MANY IRISH BUSINESSES will face “significantly increased” security threats in the coming year, according to a leading IT security specialist.
Integrity Solutions pointed to recent major security breaches at large international businesses such as Sony, LinkedIn, Global Payments and RSA – saying that, despite a smaller number of high profile security breaches in Ireland last year, “this should not put organisations off their guard”.
The security specialist says mobile malware, securing the big data mountain, increasingly sophisticated social engineering and social networking attacks, and issues surrounding security and compliance in the cloud will all become more prevalent this year.
“We are beginning to see more of a ‘prevention is better than cure’ attitude in Irish organisations at present. While this is a positive step, we cannot stress strongly enough that much more will have to be done to ensure adequate security precautions are in place,” said Sean Rooney, technical director of Integrity Solutions.
“This means that businesses need to take a holistic view of their security posture. They must understand, not only what their ‘crown jewels’ are, but also where they are located, and then do everything in their power to protect them. With an increasingly mobile workforce this isn’t necessarily an easy task.”
Top 5 predictions from Integrity Solutions’ security review in Ireland:
1. Mobile malware will grow exponentially this year
ESET, the global protection provider, reported an increase of 1,700 per cent in unique detections of malware for the Android platform in 2012. This is just one platform in a marketplace that is becoming increasingly aturated with mobile devices and applications. With the growth of ‘BYOD’ giving employees remote access to business data via personal smartphones and tablets, and the increasing amount of confidential information being held on these devices, they are becoming the path of least resistance for cyber criminals, granting easy access to corporate networks. Irish organisations need to put technologies and policies in place, to gain greater control of all devices accessing their network.
2. Big Data Mountain
With 2.5 quintillion bytes of data created every day it is becoming more difficult for organisations to manage data and extract value from it. As a result, big data technologies are emerging that can analyse and manage this data quickly. In terms of IT security, organisations need to be aware of where all of its data is residing and find ways of categorising it correctly to ensure the appropriate levels of security are applied. A data breach, whether accidental or malicious can have serious consequences for the reputation of a business.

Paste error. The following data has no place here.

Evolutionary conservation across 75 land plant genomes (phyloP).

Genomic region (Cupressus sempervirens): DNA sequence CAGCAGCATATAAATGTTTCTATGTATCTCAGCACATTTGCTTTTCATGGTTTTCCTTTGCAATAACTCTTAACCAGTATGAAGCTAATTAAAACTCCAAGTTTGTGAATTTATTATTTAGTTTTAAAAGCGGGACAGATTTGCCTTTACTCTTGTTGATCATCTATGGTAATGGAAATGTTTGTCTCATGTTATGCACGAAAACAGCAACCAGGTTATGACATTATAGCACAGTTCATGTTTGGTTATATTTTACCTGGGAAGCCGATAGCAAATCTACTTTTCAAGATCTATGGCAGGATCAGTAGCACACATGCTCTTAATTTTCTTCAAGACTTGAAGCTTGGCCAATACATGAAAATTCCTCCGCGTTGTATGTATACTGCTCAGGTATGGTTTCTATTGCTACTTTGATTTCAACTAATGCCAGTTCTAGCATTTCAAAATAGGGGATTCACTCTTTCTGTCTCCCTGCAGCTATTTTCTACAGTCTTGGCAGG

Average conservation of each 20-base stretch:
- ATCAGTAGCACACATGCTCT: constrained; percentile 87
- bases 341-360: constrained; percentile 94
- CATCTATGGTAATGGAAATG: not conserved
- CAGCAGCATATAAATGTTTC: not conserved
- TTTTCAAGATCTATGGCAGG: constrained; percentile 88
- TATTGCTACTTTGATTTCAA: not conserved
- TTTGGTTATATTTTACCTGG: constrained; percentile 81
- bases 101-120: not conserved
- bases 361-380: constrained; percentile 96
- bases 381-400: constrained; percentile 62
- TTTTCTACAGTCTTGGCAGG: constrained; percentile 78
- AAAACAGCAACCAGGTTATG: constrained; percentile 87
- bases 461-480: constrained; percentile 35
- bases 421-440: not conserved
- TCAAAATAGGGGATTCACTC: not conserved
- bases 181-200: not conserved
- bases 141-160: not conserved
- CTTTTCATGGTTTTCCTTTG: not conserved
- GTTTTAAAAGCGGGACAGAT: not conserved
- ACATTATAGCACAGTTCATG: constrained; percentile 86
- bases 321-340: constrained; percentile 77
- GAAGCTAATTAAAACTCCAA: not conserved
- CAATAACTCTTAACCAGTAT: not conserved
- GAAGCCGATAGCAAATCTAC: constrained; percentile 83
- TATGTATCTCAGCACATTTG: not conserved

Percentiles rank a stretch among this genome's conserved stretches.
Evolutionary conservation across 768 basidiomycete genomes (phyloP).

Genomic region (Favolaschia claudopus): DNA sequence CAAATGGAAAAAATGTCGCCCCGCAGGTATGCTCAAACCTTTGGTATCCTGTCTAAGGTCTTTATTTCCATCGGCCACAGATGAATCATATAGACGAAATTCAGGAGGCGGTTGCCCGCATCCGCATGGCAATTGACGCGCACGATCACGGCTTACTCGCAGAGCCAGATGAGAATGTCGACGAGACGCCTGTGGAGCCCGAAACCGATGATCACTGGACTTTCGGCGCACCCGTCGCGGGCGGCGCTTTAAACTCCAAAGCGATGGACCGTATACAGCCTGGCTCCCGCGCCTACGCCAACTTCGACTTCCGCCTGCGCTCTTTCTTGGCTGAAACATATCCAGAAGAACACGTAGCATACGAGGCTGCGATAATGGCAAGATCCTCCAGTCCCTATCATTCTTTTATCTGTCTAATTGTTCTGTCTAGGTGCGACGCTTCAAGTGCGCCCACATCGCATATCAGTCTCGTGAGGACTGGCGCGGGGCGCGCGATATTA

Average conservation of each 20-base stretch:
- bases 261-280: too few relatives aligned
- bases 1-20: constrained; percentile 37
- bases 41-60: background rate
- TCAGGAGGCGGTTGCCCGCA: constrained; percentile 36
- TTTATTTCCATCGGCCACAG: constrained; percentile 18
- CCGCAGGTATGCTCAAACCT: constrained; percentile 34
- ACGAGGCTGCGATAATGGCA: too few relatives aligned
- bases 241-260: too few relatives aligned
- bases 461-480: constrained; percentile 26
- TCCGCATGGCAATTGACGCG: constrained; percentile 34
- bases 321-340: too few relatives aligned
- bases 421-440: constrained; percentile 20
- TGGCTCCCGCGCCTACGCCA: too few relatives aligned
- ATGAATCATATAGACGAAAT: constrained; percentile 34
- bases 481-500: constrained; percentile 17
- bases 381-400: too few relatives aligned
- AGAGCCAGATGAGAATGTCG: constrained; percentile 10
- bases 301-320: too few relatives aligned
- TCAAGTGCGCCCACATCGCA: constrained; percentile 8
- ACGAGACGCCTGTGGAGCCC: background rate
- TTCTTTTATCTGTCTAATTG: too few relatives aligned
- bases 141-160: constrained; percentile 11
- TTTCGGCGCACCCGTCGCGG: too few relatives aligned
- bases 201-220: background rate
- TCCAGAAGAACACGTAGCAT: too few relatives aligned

3. Social Engineering
Educating all employees on IT security threats will be essential in 2013 as social engineering will continue to rise. The human element can often be seen by the hacker as the weakest link and they will try to deceive unknowing employees into allowing access to an organisations network. Encouraging employees to be more cautious and aware when it comes to IT security will go a long way to complement the technology solutions in place.
4. Social Networking
As Irish organisations increasingly use social media such as Facebook, LinkedIn, Twitter and YouTube to engage with their customers, the IT security threats from these platforms will increase. In addition, the monetisation of social networks will present opportunities for cyber criminals and lead to greater vulnerabilities for organisations.
5. Cloud Computing
The continued march to the cloud will see an increased need to understand the individual security, compliance and regulatory requirements of large and small businesses. Cloud providers will need to offer assurances that they can manage a customer’s data security and Irish businesses will also need to be fully aware of their own obligations in this area.
Other security threats highlighted by the group include continued increase in ‘hacktivism’ and distributed denial of service (DDoS) attacks, including potential attacks on national infrastructure.
“Regardless of how many security devices are protecting a network, if traffic isn’t being actively monitored companies have no insights into what’s going on. With all the potential threats to organisations, a risk based approach is needed where monitoring, detection and response are central,” Rooney said.